In this quick and inexpensive tutorial, we are going to show you how to make a Super Shark Tooth Trek excavation activity. These excavations are super easy to make and are a great teaching resource to include in your next lesson or discussion about sharks, the ocean, marine biology, and more.


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Plaster of Paris


Mixing Bowl

Wooden spoon

Measuring cups

Popsicle sticks – Popsicle sticks are inexpensive, readily available, and make great excavation tools.

Safety goggles or glasses – You we need to provide or borrow a set for each student.

Optional – Brushes and magnifying glasses.

Empty Altoids Tin

Shark teeth - You can buy these online or if you are lucky you may have a beach to explore and find free shark teeth. 


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  1. Place some shark teeth in the tin.
  2. Mix 1 cups sand with 1/3 cup Plaster of Paris.
  3. Add 1/3 cup of water and mix until you have a pancake batter consistency.
  4. Pour the mixture over the shark’s teeth.
  5. Place the Super Shark Tooth Trek in front of a fan overnight until it is completely dry.
  6. Distribute the excavation, excavation tools, and safety goggles to your Excavating Adventurer and have fun watching them dig in and discover the awesome shark teeth you have hidden inside.




Shark Teeth Treasures: Fossilized Jaws and Oceanic Marvels!

Fun Facts about Shark Teeth:

  1. Shark teeth are some of the most commonly found fossils on Earth and offer a fascinating glimpse into the ancient world of sharks.

  2. Sharks are known for their multiple rows of teeth, with new teeth constantly growing to replace the old ones that fall out.

  3. Shark teeth are not made of bone like our teeth; they are made of a strong and durable material called dentin.

  4. Sharks can grow and shed thousands of teeth in their lifetime, and some species can even grow hundreds of teeth at once.

  5. Shark teeth come in various shapes and sizes, depending on the species. Some have sharp, triangular teeth for slicing through prey, while others have flat, broad teeth for crushing shells or grinding food.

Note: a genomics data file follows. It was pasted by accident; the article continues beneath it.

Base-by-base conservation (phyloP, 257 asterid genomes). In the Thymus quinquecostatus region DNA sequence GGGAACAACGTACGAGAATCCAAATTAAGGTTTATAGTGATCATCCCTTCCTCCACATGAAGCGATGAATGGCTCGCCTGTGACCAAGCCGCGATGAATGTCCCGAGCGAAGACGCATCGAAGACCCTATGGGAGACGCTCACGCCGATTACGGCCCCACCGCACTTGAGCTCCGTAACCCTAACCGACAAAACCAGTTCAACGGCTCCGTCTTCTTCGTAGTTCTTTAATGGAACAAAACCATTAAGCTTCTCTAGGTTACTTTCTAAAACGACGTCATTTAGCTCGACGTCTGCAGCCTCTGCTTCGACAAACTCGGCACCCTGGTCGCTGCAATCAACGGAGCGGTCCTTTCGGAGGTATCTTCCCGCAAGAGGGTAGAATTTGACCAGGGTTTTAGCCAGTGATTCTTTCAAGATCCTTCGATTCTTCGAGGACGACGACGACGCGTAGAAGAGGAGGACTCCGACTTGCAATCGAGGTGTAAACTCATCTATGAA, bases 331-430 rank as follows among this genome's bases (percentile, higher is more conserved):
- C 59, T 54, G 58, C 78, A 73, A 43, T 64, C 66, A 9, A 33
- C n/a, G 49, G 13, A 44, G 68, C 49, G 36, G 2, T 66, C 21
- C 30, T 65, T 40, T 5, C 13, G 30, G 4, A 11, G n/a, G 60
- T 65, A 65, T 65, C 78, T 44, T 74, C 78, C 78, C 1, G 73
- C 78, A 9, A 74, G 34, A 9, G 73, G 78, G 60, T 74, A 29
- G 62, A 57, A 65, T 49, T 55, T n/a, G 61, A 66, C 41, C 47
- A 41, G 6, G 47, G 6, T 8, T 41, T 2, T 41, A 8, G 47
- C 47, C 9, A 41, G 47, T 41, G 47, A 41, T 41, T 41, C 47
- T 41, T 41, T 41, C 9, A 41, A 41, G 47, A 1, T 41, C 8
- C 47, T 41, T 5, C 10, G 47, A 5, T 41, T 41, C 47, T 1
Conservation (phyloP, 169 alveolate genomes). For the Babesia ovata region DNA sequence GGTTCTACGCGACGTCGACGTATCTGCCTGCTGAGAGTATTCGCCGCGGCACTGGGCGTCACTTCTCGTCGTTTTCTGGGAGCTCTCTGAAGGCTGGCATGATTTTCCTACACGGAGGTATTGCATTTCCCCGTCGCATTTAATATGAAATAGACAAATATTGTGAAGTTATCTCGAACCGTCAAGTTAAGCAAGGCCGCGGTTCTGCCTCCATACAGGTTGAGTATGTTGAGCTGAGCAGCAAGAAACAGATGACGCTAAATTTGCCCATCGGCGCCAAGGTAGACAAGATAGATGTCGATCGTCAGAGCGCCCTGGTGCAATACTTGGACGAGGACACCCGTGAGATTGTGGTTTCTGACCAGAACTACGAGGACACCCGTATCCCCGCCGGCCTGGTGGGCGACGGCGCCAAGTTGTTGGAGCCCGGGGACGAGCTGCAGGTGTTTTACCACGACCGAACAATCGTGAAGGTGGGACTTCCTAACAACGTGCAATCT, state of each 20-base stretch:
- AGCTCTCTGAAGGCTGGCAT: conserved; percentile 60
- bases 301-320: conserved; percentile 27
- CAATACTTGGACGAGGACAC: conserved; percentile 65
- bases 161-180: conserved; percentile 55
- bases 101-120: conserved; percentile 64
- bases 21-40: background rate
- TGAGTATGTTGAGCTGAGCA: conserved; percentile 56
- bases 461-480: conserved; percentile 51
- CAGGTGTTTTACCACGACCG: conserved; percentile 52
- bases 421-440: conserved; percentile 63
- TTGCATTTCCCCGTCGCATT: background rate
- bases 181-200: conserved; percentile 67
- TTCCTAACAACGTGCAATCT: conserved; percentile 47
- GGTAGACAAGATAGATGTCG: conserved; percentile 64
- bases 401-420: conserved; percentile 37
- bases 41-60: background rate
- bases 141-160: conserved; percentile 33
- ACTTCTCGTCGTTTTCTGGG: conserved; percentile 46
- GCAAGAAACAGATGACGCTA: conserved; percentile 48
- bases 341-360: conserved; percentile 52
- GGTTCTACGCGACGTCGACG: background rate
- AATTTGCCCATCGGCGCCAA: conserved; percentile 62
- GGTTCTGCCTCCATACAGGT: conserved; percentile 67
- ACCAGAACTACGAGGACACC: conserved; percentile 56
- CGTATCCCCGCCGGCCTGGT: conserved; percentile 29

6. Fossilized shark teeth can be found in different colors, including shades of black, gray, brown, and even vibrant hues like red and blue.

  7. The most common place to find shark teeth fossils is in sedimentary rock layers or along the shores of oceans and rivers.

  8. Shark teeth have been used by ancient civilizations as tools, jewelry, and even currency, and they hold cultural significance in some communities.

  9. The largest shark teeth belong to the extinct species known as Megalodon, which could grow up to 7 inches (18 cm) long.

  10. Sharks continually lose and replace their teeth throughout their lifetime, with some species shedding thousands of teeth each year.

  11. Each shark tooth has a unique shape and pattern, which helps scientists identify different shark species based on their teeth fossils.

  12. Collecting and identifying shark teeth is a popular hobby, and enthusiasts often compete to find rare or unusual specimens.

Remember, shark teeth are like ancient artifacts that carry the stories of the mighty ocean predators, allowing us to marvel at their power and resilience!

Take some time to explore the Excavating Adventures website. We have monthly excavations that get delivered right to your door, Build Your Own excavations, a blog filled with amazing excavation ideas, trivia, tons of free stuff and much, much, more!




Question 1: What material are shark teeth made of? A) Ivory B) Bone C) Dentin D) Enamel

Correct answer: C) Dentin

Question 2: Where is the most common place to find fossilized shark teeth? A) Volcanic rock formations B) Sandy beaches C) Deep ocean trenches D) Mountain peaks

Correct answer: B) Sandy beaches

Question 3: Which extinct species had the largest shark teeth? A) Great White Shark B) Hammerhead Shark C) Tiger Shark D) Megalodon

Correct answer: D) Megalodon